Sainsbury’s profits wounded in supermarket price war

Customer service takes a backseat as retailers focus on price-cutting

Sainsbury’s Preliminary Results for the 52 weeks to 12 March 2016 show underlying profit and earnings per share are down this year versus last year.

Underlying Group sales were down on the previous year down from £26,122m to £25,829m. The next quarter, in particular, may show a further decline as Sainsbury’s takes some risks. CEO Mike Coupe says “The market is competitive, and it will remain so for the foreseeable future. We believe we have the right strategy in place and are taking the right decisions to achieve our vision to be the most trusted retailer where people love to work and shop.”

But is Sainsbury’s making the right decisions? Tesco PLC’s Preliminary Results 2015/16 showed positive and improving like-for-like sales growth trends in all regions whereas Sainsbury’s showed a drop for the second year running so where does that leave Sainsbury’s? It achieved £225 million (2014/15: £140 million) of operational cost savings but has this backfired? Nectar points were halved in April of last year and in April this year it ended its “Brand Match” scheme, a move seen by customers as sneaky. Sainsbury’s said it was to concentrate on lowering prices but why it can’t still match prices at the same time so customers can be sure of cheaper prices remains a mystery. Helen Dewdney, The Complaining Cow – consumer blogger and author of “How to Complain: The Essential Consumer Guide to Getting Refunds, Redress and Results!” – says that customers want honesty, transparency and for supermarkets to listen and act and Sainsbury’s doesn’t appear to be doing this of late.

“Firstly reducing Nectar loyalty points in 2015 and abolishing Brand Match in 2016, customers may well be forgiven for thinking that Sainsbury’s is chasing profits through taking away benefits and not on its customers, who will ultimately bring in those profits. How it can say it is listening to customers when no customer I know said “please take away the benefits for being loyal” or “take away the Brand Match I will trust that your prices are low with no evidence” is beyond me.”

It would appear Coupe, may be following much maligned ex-Tesco CEO Phillip Clarke’s business model, with knee jerk reactions, not listening to customers and land grabbing (Argos/Home Retail Group acquisition). Coupe’s predecessor, Justin King, was known for listening to staff and customers and whilst Coupe may want to be putting his own stamp on Sainsbury’s it comes at a risk. Dave Lewis, the current Tesco CEO, has sold off Clarke’s expansion acquisitions and curtailed overseas plans. He has listened to customers, leading on food waste initiatives and getting rid of misleading deals. Whilst still having problems, such as the possible misleading of customers with fake farm names, Tesco appears to be going in the right direction, recently reporting figures that put them back in the black. However, Coupe may be following Clarke’s path in more than one way.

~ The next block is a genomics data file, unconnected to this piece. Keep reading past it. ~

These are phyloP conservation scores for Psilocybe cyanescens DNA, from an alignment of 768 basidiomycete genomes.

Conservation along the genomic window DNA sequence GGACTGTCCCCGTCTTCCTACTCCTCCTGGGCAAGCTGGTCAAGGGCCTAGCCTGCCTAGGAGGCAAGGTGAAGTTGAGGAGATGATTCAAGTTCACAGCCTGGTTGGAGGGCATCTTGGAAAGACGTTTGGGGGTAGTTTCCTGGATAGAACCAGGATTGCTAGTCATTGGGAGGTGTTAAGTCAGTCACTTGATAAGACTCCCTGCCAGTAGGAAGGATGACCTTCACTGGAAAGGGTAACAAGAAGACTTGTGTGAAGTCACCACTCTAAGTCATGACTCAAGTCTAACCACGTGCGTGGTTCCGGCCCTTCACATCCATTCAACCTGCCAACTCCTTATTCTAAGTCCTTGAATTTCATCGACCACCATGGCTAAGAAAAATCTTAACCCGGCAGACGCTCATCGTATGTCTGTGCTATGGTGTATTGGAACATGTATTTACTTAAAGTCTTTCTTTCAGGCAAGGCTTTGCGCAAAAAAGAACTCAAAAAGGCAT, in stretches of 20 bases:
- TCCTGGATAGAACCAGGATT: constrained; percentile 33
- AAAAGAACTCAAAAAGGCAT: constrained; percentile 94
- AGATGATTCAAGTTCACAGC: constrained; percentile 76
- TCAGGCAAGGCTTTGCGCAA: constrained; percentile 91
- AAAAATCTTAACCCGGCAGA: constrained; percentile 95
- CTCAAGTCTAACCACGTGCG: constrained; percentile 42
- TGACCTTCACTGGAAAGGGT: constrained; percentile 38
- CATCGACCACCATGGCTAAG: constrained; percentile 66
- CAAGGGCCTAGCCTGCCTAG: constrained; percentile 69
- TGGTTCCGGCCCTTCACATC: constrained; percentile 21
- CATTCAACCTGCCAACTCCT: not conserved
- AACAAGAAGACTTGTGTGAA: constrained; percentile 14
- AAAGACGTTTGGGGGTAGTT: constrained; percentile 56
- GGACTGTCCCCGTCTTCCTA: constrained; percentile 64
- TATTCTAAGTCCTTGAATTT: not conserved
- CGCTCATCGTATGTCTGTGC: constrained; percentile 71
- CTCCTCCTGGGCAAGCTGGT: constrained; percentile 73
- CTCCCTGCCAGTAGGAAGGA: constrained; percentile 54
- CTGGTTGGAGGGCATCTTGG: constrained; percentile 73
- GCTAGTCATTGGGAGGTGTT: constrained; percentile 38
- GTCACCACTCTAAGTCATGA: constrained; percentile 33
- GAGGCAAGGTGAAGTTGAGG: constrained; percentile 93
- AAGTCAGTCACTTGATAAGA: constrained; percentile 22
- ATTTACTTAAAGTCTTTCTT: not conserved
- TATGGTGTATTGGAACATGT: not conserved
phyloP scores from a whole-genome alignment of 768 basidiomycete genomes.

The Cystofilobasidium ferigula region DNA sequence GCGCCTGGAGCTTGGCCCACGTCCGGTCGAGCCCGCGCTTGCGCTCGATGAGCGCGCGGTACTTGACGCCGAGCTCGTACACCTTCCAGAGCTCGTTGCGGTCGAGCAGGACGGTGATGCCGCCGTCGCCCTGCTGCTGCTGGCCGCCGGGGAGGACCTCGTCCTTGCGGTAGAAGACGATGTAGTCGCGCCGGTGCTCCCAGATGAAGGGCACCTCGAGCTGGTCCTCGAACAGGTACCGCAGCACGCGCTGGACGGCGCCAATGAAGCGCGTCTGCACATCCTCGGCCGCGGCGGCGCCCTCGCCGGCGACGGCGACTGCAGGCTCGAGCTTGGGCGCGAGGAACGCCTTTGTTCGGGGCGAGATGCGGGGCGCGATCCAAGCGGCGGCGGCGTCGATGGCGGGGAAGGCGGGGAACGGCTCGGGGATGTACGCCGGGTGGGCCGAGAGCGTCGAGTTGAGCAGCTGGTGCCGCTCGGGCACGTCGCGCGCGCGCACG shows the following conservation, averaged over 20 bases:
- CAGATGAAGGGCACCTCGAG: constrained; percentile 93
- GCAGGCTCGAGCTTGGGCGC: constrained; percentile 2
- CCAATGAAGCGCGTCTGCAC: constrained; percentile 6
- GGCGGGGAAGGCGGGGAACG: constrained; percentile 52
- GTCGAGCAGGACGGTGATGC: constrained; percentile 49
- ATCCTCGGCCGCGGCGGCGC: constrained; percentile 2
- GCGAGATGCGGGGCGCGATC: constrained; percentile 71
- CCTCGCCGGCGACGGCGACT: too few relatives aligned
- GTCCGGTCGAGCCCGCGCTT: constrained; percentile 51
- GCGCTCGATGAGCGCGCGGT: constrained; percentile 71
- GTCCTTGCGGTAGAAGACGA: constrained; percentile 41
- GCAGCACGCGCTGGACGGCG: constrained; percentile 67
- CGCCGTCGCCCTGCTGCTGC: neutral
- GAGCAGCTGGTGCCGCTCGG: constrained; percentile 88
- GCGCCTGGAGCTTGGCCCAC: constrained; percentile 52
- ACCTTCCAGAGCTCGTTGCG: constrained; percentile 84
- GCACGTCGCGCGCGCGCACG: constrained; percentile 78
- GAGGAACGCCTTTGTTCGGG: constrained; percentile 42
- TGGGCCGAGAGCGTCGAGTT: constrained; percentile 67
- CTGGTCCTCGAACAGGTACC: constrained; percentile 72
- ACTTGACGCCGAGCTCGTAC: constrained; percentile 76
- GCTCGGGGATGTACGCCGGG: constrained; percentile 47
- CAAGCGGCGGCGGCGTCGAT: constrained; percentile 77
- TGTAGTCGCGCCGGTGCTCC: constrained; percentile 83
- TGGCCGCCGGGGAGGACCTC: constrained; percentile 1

Tesco reduce Clubcard loyalty offer?

Tesco’s clubcard as it currently runs is probably the best loyalty programme out there and if Tesco wants to remain that way it needs to ensure that it stays the leader in the field and not go backwards and lessen the offer as Sainsbury’s has. So what has it done?


The site says:

“In the coming months, we’ll be doing more to help you get the most out of the scheme, such as double points events to help grow your points balance faster and improving our Boost Partners offer,  where you can already get up to four times the value  of your vouchers. We’ll update you with more details on this soon.” And yet they also say customers want it all more simple so let’s hope that the doubling up of points events aren’t restricted to certain items leading to the confusion of prices that they say they are getting rid of!

The Telegraph article Tesco customers “gutted” as supermarket scraps popular double Clubcard points scheme has more.

Tesco appear to be warning customers that this is the last chance to get their points doubled for instore/online purchases. Whilst Tesco may want to reach more people and expand their partner offers there are certainly customers who like to use the boosts in store. Many of us like the boost on wine at Christmas(!) and yet wine isn’t in the last offer so we miss out on that for Christmas! Tesco need to do more about expanding numbers of partners and letting customers know about the offers that they do have For example, many are geared towards family offers or geographically heavy in the south east. Older people, single people etc. do not have quite the choice that families do. Many customers want the treats, holidays and meals etc. but many also want help with day to day living. So taking away the doubling up boost on groceries is a blow. Tesco will need to show that it can and will offer even better deals than doubling up in store by offering at least doubling up the value for things like utilities. Tesco keeps saying they are listening to customers so it should open up dialogue and ask people to email them with ideas of what companies they would like to see in the partner offers!

On first appearance it looks like Tesco are shifting the cost of store offers to partners and we don’t know who shoulders the brunt of those partnerships?! As price wars eventually come to an end, and they will have to do so at some point, supermarkets will need more than price to win and keep customers and loyalty will be become increasingly important to retain. Certainly I am sure people will welcome more choice and more offers but I for one will miss the in store opportunities to use points. How about you?